Drag racing can often be a survival of the fittest competition. Keith Haney knows this all too well after his experience last weekend at the St. Louis Midwest Pro Modified Series [MWPMS] event during the Anarchy at the Arch event.

The action for Haney began before his team even arrived at the track, northeast on I-44, approaching the halfway point of their 400-mile trip, when a tire suddenly let go on the trailer, forcing an emergency stop at the next available exit in tiny Mount Vernon, Missouri.

“We got so lucky, we get off the exit and boom, there's a tire place right there,” recalled Haney. “It would have taken us probably two or three hours to change that tire ourselves, but we go in, they tell us where to park, jack it up, change the tire, and in less than 30 minutes we’re back in business.

“So I ask, ‘How much do I owe you?’ and they answer with, ‘Nothing, you owe us nothing.’ It turns out the guys there follow me on Facebook and the manager’s friend races at Tulsa Raceway Park, the track I own with Todd Martin, so I'm just stunned,” Haney admitted. “It ended up we paid them with swag. We gave everyone in the place Keith Haney Racing hats. So, Southwest Fleet Service in Mount Vernon, thank you! And anyone ever in the area needing tire service, I can’t recommend them enough; they did a great job, too.”

Unfortunately, the mishaps didn’t end there. Shortly after arriving at Gateway and setting up in the pits, Haney was lying near the back of the trailer hooking up an air-line when a crewmember accidentally lowered the trailer’s heavy lift gate on his right foot.

“My guys were lowering down the golf cart and I had the front part of my foot just far enough under so that it got crushed. It was swollen immediately, looked like a football, so of course I went to the coach, put ice on it and kept it elevated, but within a couple of hours I was convinced to go to the hospital."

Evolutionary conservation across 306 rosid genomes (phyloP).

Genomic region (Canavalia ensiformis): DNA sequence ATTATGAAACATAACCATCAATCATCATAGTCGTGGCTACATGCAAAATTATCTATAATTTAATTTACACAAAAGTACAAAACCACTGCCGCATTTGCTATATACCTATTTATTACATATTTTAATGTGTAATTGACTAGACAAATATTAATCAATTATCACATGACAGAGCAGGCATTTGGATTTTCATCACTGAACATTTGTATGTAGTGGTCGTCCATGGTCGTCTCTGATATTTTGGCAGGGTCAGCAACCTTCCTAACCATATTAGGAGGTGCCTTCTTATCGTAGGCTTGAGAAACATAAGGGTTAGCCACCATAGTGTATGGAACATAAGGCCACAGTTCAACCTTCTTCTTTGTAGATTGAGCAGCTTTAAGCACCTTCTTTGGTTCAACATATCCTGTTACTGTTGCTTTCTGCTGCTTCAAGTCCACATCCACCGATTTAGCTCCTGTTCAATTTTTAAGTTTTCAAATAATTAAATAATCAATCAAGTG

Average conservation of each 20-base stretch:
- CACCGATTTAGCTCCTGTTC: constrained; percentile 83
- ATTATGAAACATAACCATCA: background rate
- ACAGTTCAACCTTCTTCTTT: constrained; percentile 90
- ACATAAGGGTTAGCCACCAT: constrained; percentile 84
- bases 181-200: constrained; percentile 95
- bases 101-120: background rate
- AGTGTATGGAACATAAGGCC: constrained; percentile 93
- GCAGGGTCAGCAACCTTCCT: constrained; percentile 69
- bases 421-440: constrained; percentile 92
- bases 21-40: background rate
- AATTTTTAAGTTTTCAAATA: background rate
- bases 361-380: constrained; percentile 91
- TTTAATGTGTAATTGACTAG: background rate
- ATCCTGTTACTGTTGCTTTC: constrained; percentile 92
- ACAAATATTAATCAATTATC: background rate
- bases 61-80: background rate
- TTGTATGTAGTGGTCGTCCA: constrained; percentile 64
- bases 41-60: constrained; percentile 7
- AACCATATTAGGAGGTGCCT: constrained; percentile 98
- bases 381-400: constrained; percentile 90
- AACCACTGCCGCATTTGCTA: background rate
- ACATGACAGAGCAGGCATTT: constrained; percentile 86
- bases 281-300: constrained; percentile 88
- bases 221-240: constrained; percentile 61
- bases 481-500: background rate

Luckily, the X-rays revealed no broken bones for Haney, but with significant tissue damage beneath the skin, a prescription for pain control and elevated rest was in order. That meant he missed Thursday night’s opening round of qualifying, but by Friday afternoon Haney was feeling better, the medication had worn off and he felt ready to try on his Stand 21 driving shoe.

“It wasn’t easy getting it on, but once I did it felt just as tight as the compression bandage it replaced,” Haney says. “After about 45 minutes I tested out walking on it and then got in the car to see if I could work the gas pedal. When that worked I told my guys to get the car ready ‘cause we were going racing!”

However, transmission troubles in both of Haney’s qualifying attempts left him outside what turned out to be the quickest 16-car field in MWPMS history with a 3.78 bump spot. With only Saturday’s final qualifying session available the pressure to perform was intense, but Haney managed only a 3.80 that relegated him to the unique MWPMS Slammers class for non-qualifiers that also allows buybacks for qualifiers eliminated from round one of Pro Mod racing.

“I’ll admit it was disappointing, but we just faced one issue after another and it eventually caught up to us,” Haney said.